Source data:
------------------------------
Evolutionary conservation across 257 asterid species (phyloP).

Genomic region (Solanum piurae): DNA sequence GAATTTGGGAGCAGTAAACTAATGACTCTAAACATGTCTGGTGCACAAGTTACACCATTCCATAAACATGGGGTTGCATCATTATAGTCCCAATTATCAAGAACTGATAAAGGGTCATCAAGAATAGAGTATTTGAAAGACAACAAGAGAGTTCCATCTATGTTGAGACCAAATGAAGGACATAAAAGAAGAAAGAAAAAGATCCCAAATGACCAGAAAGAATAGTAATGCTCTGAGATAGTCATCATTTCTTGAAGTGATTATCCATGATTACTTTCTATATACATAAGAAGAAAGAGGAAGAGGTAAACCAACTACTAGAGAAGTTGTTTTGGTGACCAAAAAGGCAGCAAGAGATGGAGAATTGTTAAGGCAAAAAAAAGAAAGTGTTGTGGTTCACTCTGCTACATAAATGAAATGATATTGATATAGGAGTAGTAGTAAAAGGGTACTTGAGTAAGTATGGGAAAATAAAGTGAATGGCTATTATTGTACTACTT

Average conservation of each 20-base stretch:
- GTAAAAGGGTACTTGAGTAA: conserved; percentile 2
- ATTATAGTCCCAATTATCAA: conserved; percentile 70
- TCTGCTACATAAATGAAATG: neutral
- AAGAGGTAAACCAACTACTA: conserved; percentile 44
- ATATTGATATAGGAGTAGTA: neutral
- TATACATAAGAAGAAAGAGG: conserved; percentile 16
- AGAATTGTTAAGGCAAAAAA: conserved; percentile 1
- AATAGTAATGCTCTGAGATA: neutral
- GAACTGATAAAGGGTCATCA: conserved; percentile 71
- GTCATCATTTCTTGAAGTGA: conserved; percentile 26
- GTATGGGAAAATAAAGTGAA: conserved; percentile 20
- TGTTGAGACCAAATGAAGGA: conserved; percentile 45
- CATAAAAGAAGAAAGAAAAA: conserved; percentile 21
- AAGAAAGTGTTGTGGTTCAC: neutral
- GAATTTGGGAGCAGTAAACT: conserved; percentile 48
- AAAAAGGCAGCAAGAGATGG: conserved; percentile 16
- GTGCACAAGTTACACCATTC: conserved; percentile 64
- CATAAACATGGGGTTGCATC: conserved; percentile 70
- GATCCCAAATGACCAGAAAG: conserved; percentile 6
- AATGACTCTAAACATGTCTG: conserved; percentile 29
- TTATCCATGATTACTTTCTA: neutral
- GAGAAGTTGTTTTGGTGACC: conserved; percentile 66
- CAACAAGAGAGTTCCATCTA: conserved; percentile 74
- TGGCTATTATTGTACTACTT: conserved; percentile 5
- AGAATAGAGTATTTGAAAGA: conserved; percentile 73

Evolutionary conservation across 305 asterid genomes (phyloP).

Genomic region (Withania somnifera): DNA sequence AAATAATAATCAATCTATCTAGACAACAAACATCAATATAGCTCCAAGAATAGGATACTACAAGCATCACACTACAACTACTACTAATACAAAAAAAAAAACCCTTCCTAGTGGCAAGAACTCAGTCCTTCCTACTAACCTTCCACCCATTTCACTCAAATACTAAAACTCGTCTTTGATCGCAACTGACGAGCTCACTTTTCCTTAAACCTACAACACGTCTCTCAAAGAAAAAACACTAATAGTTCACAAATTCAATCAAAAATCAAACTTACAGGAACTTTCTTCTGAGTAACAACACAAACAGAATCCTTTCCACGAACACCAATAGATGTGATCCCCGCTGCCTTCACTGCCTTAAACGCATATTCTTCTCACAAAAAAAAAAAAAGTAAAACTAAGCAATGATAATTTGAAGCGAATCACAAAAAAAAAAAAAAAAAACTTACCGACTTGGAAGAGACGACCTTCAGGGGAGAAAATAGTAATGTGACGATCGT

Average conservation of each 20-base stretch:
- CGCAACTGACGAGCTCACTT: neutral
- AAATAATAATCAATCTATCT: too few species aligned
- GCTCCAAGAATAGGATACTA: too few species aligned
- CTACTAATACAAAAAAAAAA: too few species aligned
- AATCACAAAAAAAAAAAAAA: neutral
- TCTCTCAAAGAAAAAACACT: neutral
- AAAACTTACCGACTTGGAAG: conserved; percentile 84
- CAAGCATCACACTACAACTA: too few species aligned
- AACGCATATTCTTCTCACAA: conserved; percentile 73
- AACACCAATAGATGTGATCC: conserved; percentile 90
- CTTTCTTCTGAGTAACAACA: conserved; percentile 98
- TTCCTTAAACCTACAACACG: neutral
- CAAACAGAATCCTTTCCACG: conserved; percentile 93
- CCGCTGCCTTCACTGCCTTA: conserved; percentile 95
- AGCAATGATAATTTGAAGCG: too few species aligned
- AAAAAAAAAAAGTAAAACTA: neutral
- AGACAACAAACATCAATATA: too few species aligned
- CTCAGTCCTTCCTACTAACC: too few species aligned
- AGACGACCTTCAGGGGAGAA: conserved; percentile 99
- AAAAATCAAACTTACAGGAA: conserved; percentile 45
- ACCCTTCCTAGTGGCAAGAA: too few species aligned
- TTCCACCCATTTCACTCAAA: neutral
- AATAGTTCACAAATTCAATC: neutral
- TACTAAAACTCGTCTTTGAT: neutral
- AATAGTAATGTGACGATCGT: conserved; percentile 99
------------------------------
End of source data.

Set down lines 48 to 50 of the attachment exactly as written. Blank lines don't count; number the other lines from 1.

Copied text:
- AGACAACAAACATCAATATA: too few species aligned
- CTCAGTCCTTCCTACTAACC: too few species aligned
- AGACGACCTTCAGGGGAGAA: conserved; percentile 99